I get the distinct impression that Russell, sincere as he might have been, was tricked by ex-Millerites and Adventists into believing a whole heap of rubbish, and he got too caught up in his personal opinions and private ruminations. Try reading the Millenial Dawn series now. Oh dear. Pyramids? Really? Denouncing Christendom because they wouldn’t believe this rubbish? Pictures of shooting arrows in the priests bottom in Rutherfords day? So embarrassing. Discreet. Might want to look up the word.
In the past when the Watchtower wanted to show that the faithful slave had always been with us unbrokenly throughout the centuries, they used Jesus’ departing words ” look !
I am with you ALL THE DAYS until the conclusion of the system of things “.
How would they now explain this scripture ?
Thank you once again for a well written and thought out Article. It makes me wonder what the GB think they have gained by dropping the idea of a more or less unbroken line going back to the Apostles, surely claiming that provenance would give them more credibility. I have prayerfully considered our Lord’s words, and cannot accept that the parable of the discreet and evil slaves is anything more than that, a parable. It is though one that touches my heart, as it speaks to me , asking me what kind of servant to the Lord am I right… Read more »
I agree Harrison. I see no basis in the parable for the idea Jesus was setting up a ruling clergy class. The fact that the faithful slave is appointed over all his belongings should tip us off. His faithful servants who endure to the end get the reward, be they male or female. All partake in the work of feeding by sharing the word of God with those in need, knowing which words are needed in any particular instance to encourage, alleviate suffering, and to motivate to love and fine works (ergo, food at the proper time).
The reason why they chose 1919 and previously 1918 is because Rutherford wanted to discredit Russell and this paved the way I e setting up “Jehovah’s Organistion”. Rutherford wrote in his book enemies that if we didn’t accept the 1918 date we were enemies of God.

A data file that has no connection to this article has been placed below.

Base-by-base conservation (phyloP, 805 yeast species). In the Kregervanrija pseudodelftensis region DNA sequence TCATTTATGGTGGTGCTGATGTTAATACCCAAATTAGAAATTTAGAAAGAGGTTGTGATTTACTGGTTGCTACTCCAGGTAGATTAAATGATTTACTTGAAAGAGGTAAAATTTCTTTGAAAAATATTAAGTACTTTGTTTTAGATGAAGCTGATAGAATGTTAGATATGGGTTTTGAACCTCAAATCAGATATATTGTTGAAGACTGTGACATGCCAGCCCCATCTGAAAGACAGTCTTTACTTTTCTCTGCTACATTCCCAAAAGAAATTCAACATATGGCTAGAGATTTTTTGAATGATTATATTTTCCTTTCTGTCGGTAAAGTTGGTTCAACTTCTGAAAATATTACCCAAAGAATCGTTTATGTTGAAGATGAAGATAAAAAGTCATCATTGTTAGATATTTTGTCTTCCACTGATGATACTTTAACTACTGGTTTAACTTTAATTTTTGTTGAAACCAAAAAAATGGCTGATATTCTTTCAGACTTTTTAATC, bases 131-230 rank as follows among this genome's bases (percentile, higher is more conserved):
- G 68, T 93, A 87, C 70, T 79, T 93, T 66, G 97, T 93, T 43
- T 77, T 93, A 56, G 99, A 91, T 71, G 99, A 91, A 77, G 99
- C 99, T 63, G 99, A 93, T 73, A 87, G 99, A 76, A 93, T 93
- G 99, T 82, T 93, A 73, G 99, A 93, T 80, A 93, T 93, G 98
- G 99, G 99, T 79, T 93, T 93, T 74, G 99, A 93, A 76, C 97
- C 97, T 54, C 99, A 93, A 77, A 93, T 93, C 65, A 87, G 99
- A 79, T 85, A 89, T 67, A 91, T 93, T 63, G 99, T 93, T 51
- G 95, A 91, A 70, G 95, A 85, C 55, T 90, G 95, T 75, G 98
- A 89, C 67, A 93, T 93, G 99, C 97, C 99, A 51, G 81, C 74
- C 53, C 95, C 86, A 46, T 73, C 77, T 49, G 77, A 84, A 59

Meleti, Thanks for another incisive article. Your comments about identifying the Faithful and Discreet Slave through the intervening nineteen centuries brings to mind my experiences at Bethel in the mid- to late sixties. It was a fascinating, when researchers were energized by the prospect of producing the Aid book by starting with a “tabula rasa,” or clean slate, wiped clear of preconceptions. Among the priorities: confirming the validity of the 607 BCE date for the fall of Jerusalem, a job to which Ray Franz and a good friend, Charlie Ploeger, were assigned. Crisis of Conscience, of course recounts their experiences.… Read more »
Thank you Meletti once again for such a well written and thoroughly researched article… Your dedication and stamina is appreciated…… My journey of walking away from what I knew as ‘truth’ has only just begun. Therefore the information I am discovering through my own research is somewhat overwhelming at times… I first had doubts after watching the Australian Royal Commission into sexual abuse…. This was the only subject, the only one major issue I could not accept nor be apart of. I continued to believe in everything else I was ever taught from the platform……. As you have said though… Read more »
I’m working every day to get the new sites ready. But once that is behind me, I should be able to put something together.
Join the discussion …. Again …. Many thanks …..
Did not the apostles and disciples give food at the proper time their message of salvation through Christ alone. All that was written in the NT by these faithful brothers inspired by God was given to give food at the proper time, and the bible is not out dated and has always been food at the proper time. John 21:16He said to him again a second time, “Simon, son of John, do you love Me?” He said to Him, “Yes, Lord; You know that I love You.” He said to him, “Shepherd My sheep.” 17He said to him the third… Read more »